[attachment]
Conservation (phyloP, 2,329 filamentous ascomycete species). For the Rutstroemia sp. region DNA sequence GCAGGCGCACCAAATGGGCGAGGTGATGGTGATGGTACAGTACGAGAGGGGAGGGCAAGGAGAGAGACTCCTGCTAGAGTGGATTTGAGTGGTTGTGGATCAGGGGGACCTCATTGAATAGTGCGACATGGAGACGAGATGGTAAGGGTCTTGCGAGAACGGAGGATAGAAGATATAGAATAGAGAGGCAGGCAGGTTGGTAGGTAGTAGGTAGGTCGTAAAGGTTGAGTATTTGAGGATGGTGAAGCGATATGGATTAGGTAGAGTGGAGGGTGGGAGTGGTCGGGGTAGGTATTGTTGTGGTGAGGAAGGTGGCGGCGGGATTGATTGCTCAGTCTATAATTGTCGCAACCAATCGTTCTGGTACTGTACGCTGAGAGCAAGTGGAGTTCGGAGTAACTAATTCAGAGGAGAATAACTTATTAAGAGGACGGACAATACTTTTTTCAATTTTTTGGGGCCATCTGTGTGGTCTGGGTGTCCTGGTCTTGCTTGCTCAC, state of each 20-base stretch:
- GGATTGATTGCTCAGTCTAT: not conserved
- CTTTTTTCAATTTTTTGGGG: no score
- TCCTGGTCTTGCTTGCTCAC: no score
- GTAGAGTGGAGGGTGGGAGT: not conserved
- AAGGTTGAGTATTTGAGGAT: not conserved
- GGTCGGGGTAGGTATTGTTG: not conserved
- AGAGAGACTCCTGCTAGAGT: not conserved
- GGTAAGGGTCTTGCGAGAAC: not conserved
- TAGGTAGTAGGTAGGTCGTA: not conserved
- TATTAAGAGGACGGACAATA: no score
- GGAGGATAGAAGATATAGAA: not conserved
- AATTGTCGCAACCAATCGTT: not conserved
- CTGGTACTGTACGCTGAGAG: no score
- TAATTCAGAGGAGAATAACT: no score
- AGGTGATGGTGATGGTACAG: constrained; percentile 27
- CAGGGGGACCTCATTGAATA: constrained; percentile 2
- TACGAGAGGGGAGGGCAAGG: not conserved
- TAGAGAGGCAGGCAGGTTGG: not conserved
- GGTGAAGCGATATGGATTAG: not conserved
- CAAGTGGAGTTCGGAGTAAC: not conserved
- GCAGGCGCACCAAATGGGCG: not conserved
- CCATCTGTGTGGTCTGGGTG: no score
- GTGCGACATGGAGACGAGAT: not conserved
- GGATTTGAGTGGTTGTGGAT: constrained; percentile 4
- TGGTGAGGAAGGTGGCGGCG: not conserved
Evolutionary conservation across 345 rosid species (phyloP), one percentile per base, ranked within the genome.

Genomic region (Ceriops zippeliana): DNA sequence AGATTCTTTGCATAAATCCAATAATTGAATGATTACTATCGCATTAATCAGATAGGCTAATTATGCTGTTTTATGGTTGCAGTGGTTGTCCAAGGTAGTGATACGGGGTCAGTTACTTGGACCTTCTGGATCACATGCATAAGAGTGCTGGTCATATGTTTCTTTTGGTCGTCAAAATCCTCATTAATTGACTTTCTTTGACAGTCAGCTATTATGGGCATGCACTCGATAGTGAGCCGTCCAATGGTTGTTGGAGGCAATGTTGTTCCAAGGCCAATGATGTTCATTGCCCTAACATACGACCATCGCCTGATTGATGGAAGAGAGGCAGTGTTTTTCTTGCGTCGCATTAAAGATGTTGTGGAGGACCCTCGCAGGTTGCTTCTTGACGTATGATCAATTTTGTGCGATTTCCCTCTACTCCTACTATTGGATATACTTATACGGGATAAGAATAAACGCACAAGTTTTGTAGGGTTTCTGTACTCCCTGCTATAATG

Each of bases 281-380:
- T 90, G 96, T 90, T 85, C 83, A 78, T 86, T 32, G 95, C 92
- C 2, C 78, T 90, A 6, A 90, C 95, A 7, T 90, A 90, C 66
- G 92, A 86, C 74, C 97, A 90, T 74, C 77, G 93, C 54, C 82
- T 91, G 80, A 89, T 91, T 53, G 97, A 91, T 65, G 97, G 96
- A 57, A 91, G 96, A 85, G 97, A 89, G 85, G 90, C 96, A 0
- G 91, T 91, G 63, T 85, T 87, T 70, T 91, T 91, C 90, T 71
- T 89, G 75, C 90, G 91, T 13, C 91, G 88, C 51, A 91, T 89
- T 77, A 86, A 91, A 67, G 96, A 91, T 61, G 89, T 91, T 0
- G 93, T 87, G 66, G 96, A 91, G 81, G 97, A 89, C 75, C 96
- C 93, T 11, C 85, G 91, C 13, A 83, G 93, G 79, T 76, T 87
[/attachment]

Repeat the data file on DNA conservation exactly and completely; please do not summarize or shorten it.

Conservation (phyloP, 2,329 filamentous ascomycete species). For the Rutstroemia sp. region DNA sequence GCAGGCGCACCAAATGGGCGAGGTGATGGTGATGGTACAGTACGAGAGGGGAGGGCAAGGAGAGAGACTCCTGCTAGAGTGGATTTGAGTGGTTGTGGATCAGGGGGACCTCATTGAATAGTGCGACATGGAGACGAGATGGTAAGGGTCTTGCGAGAACGGAGGATAGAAGATATAGAATAGAGAGGCAGGCAGGTTGGTAGGTAGTAGGTAGGTCGTAAAGGTTGAGTATTTGAGGATGGTGAAGCGATATGGATTAGGTAGAGTGGAGGGTGGGAGTGGTCGGGGTAGGTATTGTTGTGGTGAGGAAGGTGGCGGCGGGATTGATTGCTCAGTCTATAATTGTCGCAACCAATCGTTCTGGTACTGTACGCTGAGAGCAAGTGGAGTTCGGAGTAACTAATTCAGAGGAGAATAACTTATTAAGAGGACGGACAATACTTTTTTCAATTTTTTGGGGCCATCTGTGTGGTCTGGGTGTCCTGGTCTTGCTTGCTCAC, state of each 20-base stretch:
- GGATTGATTGCTCAGTCTAT: not conserved
- CTTTTTTCAATTTTTTGGGG: no score
- TCCTGGTCTTGCTTGCTCAC: no score
- GTAGAGTGGAGGGTGGGAGT: not conserved
- AAGGTTGAGTATTTGAGGAT: not conserved
- GGTCGGGGTAGGTATTGTTG: not conserved
- AGAGAGACTCCTGCTAGAGT: not conserved
- GGTAAGGGTCTTGCGAGAAC: not conserved
- TAGGTAGTAGGTAGGTCGTA: not conserved
- TATTAAGAGGACGGACAATA: no score
- GGAGGATAGAAGATATAGAA: not conserved
- AATTGTCGCAACCAATCGTT: not conserved
- CTGGTACTGTACGCTGAGAG: no score
- TAATTCAGAGGAGAATAACT: no score
- AGGTGATGGTGATGGTACAG: constrained; percentile 27
- CAGGGGGACCTCATTGAATA: constrained; percentile 2
- TACGAGAGGGGAGGGCAAGG: not conserved
- TAGAGAGGCAGGCAGGTTGG: not conserved
- GGTGAAGCGATATGGATTAG: not conserved
- CAAGTGGAGTTCGGAGTAAC: not conserved
- GCAGGCGCACCAAATGGGCG: not conserved
- CCATCTGTGTGGTCTGGGTG: no score
- GTGCGACATGGAGACGAGAT: not conserved
- GGATTTGAGTGGTTGTGGAT: constrained; percentile 4
- TGGTGAGGAAGGTGGCGGCG: not conserved
Evolutionary conservation across 345 rosid species (phyloP), one percentile per base, ranked within the genome.

Genomic region (Ceriops zippeliana): DNA sequence AGATTCTTTGCATAAATCCAATAATTGAATGATTACTATCGCATTAATCAGATAGGCTAATTATGCTGTTTTATGGTTGCAGTGGTTGTCCAAGGTAGTGATACGGGGTCAGTTACTTGGACCTTCTGGATCACATGCATAAGAGTGCTGGTCATATGTTTCTTTTGGTCGTCAAAATCCTCATTAATTGACTTTCTTTGACAGTCAGCTATTATGGGCATGCACTCGATAGTGAGCCGTCCAATGGTTGTTGGAGGCAATGTTGTTCCAAGGCCAATGATGTTCATTGCCCTAACATACGACCATCGCCTGATTGATGGAAGAGAGGCAGTGTTTTTCTTGCGTCGCATTAAAGATGTTGTGGAGGACCCTCGCAGGTTGCTTCTTGACGTATGATCAATTTTGTGCGATTTCCCTCTACTCCTACTATTGGATATACTTATACGGGATAAGAATAAACGCACAAGTTTTGTAGGGTTTCTGTACTCCCTGCTATAATG

Each of bases 281-380:
- T 90, G 96, T 90, T 85, C 83, A 78, T 86, T 32, G 95, C 92
- C 2, C 78, T 90, A 6, A 90, C 95, A 7, T 90, A 90, C 66
- G 92, A 86, C 74, C 97, A 90, T 74, C 77, G 93, C 54, C 82
- T 91, G 80, A 89, T 91, T 53, G 97, A 91, T 65, G 97, G 96
- A 57, A 91, G 96, A 85, G 97, A 89, G 85, G 90, C 96, A 0
- G 91, T 91, G 63, T 85, T 87, T 70, T 91, T 91, C 90, T 71
- T 89, G 75, C 90, G 91, T 13, C 91, G 88, C 51, A 91, T 89
- T 77, A 86, A 91, A 67, G 96, A 91, T 61, G 89, T 91, T 0
- G 93, T 87, G 66, G 96, A 91, G 81, G 97, A 89, C 75, C 96
- C 93, T 11, C 85, G 91, C 13, A 83, G 93, G 79, T 76, T 87